Building or Dismantling Networked Individualism? How Social Good Apps Contribute to Social Good
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This research study seeks to explore social good apps and the ways they may help facilitate social good. The study also investigates which characteristics of networked individualism are present in these apps, and how this may contribute to the building of social good. By social good, we mean how apps facilitate and offer benefits to the general public, especially in addressing areas of inequality and social injustice found in society. The study also considers whether characteristics of “networked individualism” found in the construction of these apps may influence how social good can be achieved through these technologies. Networked individualism argues empowered networked individuals have replaced tightly bound groups and communities as the prime movers effecting change in society. Through an initial pilot study of 151 apps, five genres of social good apps have been identified. It is the intent to further research characteristics of networked individualism in these apps and whether such correlations encourage or discourage social good.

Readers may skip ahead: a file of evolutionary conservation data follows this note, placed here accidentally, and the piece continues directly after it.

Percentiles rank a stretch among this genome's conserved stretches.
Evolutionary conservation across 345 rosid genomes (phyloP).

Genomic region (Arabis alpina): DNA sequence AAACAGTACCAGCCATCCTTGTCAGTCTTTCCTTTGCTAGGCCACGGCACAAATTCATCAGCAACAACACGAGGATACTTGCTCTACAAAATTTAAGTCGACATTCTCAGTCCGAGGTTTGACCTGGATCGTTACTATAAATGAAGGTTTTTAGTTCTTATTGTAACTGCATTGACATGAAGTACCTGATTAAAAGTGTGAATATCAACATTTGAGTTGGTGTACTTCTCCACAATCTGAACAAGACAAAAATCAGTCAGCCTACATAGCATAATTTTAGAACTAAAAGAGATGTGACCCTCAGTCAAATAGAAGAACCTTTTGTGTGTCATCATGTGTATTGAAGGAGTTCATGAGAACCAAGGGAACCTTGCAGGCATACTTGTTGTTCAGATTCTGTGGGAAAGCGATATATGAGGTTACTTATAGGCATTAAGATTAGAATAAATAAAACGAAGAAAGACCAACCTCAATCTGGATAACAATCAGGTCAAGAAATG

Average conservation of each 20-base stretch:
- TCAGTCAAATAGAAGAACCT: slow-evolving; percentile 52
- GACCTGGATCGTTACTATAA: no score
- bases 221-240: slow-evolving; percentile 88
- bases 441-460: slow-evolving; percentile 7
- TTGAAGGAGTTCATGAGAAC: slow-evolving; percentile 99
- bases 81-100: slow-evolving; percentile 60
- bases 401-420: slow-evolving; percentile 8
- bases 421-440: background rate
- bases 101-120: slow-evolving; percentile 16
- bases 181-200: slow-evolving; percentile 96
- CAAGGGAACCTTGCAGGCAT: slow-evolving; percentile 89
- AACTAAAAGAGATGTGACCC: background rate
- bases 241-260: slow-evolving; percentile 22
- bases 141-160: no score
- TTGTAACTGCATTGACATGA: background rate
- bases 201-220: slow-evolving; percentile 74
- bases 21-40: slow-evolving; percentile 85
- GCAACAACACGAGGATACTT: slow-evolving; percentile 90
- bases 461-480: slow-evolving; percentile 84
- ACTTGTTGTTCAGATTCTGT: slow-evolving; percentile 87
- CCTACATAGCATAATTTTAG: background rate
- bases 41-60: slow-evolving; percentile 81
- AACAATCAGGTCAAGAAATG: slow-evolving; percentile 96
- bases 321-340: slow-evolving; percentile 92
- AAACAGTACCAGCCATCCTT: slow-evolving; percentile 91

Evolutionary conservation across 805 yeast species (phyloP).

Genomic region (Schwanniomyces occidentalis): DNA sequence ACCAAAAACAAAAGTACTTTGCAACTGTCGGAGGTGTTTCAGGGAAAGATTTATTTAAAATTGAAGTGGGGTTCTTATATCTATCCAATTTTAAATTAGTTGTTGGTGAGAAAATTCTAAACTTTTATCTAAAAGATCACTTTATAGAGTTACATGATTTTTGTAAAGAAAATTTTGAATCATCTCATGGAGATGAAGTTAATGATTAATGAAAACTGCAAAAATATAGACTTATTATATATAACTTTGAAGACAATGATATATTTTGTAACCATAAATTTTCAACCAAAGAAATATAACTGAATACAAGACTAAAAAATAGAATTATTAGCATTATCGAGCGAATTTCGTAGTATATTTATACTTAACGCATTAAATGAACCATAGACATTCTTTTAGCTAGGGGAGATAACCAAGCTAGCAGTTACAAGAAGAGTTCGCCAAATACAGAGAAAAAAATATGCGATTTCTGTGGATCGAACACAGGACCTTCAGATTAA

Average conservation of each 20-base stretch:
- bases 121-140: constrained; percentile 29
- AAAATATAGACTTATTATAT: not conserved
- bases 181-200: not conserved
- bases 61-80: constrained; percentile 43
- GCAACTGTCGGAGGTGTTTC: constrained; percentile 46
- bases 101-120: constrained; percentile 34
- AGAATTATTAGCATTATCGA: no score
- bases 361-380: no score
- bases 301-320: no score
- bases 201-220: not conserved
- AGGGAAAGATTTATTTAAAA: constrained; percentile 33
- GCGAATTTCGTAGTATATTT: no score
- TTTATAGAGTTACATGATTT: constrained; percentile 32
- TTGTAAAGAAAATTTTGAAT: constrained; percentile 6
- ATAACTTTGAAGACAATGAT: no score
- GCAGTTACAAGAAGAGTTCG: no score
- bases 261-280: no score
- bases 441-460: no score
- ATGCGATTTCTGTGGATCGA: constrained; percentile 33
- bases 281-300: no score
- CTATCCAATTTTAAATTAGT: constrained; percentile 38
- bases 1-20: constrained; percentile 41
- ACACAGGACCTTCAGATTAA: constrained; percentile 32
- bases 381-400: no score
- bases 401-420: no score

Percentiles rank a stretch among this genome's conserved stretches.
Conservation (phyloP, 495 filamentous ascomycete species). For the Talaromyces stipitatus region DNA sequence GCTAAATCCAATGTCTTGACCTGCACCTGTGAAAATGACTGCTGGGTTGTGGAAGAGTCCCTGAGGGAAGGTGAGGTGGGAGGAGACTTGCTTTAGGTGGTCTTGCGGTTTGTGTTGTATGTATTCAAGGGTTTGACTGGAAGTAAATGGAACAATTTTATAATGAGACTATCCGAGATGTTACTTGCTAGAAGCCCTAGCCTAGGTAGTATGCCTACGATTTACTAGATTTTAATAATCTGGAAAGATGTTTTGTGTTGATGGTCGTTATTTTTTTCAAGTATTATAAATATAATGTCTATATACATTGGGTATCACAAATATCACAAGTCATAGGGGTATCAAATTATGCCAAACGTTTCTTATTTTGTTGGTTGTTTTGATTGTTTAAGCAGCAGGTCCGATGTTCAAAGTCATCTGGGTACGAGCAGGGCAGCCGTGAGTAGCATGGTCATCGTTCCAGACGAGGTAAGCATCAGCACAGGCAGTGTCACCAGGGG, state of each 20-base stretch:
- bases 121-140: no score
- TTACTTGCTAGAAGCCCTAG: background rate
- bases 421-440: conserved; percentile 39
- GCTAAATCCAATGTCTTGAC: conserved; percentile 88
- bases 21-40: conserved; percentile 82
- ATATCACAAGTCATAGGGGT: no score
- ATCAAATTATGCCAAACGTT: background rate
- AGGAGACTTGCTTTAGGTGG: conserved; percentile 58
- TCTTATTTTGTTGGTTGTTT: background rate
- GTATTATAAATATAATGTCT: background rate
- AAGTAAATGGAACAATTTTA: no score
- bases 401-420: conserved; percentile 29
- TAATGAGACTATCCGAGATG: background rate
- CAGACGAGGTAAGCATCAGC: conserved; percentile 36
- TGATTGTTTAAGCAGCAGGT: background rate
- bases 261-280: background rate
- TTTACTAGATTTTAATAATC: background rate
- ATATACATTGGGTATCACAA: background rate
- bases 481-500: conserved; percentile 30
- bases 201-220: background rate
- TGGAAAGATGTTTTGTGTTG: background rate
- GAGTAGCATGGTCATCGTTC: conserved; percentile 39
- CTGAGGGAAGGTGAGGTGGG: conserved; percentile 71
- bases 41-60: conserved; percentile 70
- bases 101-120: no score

Mathews, Lauren (2017). Building or Dismantling Networked Individualism? How Social Good Apps Contribute to Social Good. Undergraduate Research Scholars Program. Available electronically from